Abbas links to Forward, a New York Jewish weekly with journalistic roots more than a century deep.
These snips are from "Targeting Tolerance in Mumbai" by Sadia Shepard.
When my Indian Jewish grandmother married my Indian Muslim grandfather in the 1930s, their marriage was unusual in some ways. But in others it was commonplace. Theirs was a romance of pre-Partition India, and their courtship and early marriage, like so many in Mumbai, unfolded in the grand and intimate spaces of the Taj Hotel — its restaurants, ballrooms and long, grand hallways.
My mother’s own migration to the United States and marriage to my American father meant that my identity was further hyphenated — I was raised in Boston by a Muslim mother, Christian father and Jewish grandmother. What better place to make sense of this confluence than Mumbai, one of the world’s great crucibles? In the city I adopted as my second home there were no bag searches and no guards to bar entry. Mumbai, and its Jewish community, welcomed me, like they have done for so many others, with open doors and open arms.
While the Chabad house targeted by the terrorists served mostly Israelis and other visitors passing through Mumbai, there are also two distinct Jewish communities with deep roots in the city. Members of my grandmother’s community, the Bene Israel, maintain that their forebears arrived in India as early as 175 B.C.E. after being shipwrecked on the Konkan Coast. Then there are the Jews known locally as Baghdadis, who immigrated to India from Iraq as merchant traders during the period of the British Raj.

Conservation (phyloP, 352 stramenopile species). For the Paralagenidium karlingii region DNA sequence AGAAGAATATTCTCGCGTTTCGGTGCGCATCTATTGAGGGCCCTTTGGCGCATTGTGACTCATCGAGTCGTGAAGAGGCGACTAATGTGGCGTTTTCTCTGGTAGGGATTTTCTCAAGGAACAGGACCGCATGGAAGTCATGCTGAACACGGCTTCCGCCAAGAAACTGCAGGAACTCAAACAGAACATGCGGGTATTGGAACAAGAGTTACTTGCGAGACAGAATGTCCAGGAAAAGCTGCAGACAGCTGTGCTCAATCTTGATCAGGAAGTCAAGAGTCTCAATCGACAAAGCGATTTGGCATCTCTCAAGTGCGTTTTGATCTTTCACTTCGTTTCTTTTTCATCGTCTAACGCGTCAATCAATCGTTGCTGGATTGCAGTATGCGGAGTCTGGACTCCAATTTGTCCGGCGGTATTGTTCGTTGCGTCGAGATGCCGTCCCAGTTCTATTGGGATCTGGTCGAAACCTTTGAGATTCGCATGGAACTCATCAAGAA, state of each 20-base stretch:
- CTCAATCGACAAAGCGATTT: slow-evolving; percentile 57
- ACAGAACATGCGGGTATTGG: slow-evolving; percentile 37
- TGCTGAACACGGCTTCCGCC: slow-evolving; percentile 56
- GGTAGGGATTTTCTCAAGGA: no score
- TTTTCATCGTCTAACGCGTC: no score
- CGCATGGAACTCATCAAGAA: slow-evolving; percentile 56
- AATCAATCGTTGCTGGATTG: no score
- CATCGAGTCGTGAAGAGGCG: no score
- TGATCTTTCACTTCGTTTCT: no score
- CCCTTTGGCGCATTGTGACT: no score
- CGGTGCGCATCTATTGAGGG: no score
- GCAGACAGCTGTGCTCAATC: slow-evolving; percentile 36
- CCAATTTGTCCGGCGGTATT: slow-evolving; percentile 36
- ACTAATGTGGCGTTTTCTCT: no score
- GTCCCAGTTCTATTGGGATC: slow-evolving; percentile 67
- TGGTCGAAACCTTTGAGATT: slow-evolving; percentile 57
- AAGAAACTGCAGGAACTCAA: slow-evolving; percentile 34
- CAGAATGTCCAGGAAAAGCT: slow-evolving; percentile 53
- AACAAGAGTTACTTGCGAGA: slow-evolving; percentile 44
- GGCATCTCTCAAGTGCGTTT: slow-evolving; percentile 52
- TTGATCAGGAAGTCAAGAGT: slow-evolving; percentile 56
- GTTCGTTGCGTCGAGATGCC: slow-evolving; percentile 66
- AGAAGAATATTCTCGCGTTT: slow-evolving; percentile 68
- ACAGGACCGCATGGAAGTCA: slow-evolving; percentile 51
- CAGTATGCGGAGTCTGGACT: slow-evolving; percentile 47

As a result of changing demographics, most of Mumbai’s eight synagogues are today located in Muslim neighborhoods, on the same sites where they have conducted religious services and Jewish education for hundreds of years. One of these synagogues, Magen David, has had a Muslim custodian for decades. In 2002 I photographed Muhammed as he packed and organized the city’s supply of matzo in anticipation of the Passover holiday, as he does every year.
I asked the synagogue’s caretaker, an elderly woman named Flora, if she had ever encountered problems with the local Muslim community. She rebuffed my question with a swat of her hand. “The problems in Israel are not our problems here,” she explained. “We Jews in India have had good relations with the Muslims, and they with us.” She told me of how, during the Six Day War, Muslim shopkeepers held hands across the synagogue gate to protect it from the possibility of looters, saying that this was a house of God and it should be protected. Nothing happened. She shook her head at the memory, considering it from a distance. “I will never forget the kindness of the Muslims that day,” she said.